Acres of Central African rainforests that indigenous Pygmy people have called home for 5,000 years are rapidly disappearing due to logging and mining.
Thousands of Pygmies inhabiting the rainforests of the Nomedjo region in southern Cameroon, close to the Congolese border, have been forcibly uprooted due to the timber trade.
Integration efforts aimed at settling down the traditionally nomadic Pygmies, barred from forests designated as national parks, have so far proven fruitless.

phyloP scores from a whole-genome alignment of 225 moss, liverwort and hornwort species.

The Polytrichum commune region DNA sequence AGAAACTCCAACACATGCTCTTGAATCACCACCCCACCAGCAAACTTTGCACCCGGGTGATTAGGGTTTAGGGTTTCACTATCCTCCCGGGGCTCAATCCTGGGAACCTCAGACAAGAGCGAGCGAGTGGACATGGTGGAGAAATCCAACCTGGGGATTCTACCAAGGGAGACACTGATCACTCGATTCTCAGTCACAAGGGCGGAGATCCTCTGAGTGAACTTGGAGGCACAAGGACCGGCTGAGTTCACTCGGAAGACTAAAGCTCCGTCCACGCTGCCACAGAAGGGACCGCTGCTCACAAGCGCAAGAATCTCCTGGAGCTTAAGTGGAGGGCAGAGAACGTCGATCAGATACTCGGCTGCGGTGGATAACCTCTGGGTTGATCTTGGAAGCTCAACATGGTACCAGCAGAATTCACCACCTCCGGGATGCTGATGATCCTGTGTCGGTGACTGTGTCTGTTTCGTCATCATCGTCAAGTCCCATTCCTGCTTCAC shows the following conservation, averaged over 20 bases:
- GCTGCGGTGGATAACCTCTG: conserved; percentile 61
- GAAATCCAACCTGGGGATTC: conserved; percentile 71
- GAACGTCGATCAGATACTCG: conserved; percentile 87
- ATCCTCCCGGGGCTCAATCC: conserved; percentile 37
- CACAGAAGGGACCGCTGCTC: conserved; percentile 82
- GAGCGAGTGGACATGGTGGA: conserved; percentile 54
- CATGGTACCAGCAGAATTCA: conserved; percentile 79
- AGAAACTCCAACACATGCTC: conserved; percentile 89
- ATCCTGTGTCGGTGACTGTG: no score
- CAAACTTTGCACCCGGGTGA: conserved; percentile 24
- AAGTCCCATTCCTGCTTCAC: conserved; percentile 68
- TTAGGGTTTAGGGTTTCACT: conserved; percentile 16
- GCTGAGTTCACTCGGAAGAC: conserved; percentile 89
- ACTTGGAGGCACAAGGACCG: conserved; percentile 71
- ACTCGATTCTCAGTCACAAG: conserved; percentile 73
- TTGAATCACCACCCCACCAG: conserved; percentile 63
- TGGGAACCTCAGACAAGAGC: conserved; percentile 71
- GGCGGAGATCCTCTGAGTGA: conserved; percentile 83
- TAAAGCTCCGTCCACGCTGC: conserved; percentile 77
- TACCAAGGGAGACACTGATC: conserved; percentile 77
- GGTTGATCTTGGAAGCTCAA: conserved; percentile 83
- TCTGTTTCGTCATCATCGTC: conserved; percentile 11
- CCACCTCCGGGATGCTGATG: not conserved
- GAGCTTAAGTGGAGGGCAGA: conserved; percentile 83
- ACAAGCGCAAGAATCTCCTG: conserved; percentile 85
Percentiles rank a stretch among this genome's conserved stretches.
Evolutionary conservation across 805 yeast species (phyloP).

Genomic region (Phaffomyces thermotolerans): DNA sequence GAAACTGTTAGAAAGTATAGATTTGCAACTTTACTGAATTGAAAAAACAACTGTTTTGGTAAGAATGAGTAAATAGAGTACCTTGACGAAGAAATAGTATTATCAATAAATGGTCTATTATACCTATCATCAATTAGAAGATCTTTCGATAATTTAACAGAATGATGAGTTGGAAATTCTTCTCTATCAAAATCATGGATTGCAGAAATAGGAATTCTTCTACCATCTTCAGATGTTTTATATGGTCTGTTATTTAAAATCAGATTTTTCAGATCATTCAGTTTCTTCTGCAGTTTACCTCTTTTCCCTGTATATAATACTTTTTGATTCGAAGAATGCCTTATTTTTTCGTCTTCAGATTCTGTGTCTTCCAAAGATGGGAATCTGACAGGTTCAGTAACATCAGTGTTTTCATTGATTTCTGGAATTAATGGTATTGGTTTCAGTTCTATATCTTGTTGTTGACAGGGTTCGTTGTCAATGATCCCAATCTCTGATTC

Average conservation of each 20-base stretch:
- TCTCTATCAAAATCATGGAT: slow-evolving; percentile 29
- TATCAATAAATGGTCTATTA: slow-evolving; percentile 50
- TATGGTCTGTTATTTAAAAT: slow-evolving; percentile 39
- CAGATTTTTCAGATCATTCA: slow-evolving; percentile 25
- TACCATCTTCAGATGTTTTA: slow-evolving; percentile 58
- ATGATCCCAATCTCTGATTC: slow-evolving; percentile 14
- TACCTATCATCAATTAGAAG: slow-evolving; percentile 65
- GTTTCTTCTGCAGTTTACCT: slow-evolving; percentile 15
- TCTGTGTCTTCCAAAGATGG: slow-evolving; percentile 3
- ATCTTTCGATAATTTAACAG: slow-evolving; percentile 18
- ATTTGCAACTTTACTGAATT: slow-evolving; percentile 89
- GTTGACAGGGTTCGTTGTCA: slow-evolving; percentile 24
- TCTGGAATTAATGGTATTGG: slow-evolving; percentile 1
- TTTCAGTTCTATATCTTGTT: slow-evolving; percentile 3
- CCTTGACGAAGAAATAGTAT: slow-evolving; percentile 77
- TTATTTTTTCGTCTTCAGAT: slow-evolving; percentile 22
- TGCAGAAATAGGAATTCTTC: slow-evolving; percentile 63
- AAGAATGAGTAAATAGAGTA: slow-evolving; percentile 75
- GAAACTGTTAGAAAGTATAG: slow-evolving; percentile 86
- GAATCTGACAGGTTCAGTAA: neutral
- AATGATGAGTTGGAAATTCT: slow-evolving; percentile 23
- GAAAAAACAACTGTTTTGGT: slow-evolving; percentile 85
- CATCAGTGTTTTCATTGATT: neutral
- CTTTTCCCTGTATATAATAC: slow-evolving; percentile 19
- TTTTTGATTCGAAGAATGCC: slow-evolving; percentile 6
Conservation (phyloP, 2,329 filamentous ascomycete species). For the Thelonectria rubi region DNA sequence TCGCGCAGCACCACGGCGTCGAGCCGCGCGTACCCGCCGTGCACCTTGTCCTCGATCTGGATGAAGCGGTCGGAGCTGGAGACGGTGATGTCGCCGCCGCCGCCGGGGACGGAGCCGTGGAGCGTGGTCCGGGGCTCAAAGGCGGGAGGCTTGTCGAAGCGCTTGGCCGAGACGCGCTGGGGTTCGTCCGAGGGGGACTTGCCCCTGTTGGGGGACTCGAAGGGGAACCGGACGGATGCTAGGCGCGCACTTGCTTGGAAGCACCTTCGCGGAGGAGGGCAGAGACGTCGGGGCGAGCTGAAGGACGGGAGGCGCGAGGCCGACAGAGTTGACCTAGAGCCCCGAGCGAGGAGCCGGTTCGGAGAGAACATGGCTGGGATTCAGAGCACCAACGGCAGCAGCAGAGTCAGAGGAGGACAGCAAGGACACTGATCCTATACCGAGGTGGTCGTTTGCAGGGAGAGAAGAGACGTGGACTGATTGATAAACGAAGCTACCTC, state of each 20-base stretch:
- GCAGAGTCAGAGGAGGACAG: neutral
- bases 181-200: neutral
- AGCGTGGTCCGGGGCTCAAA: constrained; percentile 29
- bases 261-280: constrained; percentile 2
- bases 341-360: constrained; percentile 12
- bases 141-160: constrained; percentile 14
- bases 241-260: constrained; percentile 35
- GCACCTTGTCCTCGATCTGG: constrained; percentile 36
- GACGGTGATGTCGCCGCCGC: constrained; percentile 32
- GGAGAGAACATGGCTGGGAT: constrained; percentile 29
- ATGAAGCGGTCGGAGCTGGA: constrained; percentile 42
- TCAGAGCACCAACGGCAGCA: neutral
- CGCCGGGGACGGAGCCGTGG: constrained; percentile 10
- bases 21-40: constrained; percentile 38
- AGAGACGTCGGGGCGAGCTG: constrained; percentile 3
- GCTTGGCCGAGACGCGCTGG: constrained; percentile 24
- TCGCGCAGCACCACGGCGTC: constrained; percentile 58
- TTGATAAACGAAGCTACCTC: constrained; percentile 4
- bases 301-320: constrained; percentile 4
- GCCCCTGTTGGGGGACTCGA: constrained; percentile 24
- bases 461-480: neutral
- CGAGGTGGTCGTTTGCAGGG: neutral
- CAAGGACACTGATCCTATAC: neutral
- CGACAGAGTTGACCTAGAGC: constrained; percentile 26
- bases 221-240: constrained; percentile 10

The inhabitants of the forest, the Pygmies, demand to stay in their homes.
The Europeans referred to the local tribesmen as “Pygmies” a word meaning “dwarf” in Greek with a mythological reference, as they have an average height of 120 centimeters (3.9 feet).
There are currently around 120,000 Pygmies in the world, with most living in Cameroon’s forested region near the Atlantic coast.
Small Pygmy communities also exist in other countries like Rwanda, Burundi, the Central African Republic, the Democratic Republic of Congo, Zambia, Gabon, and Angola.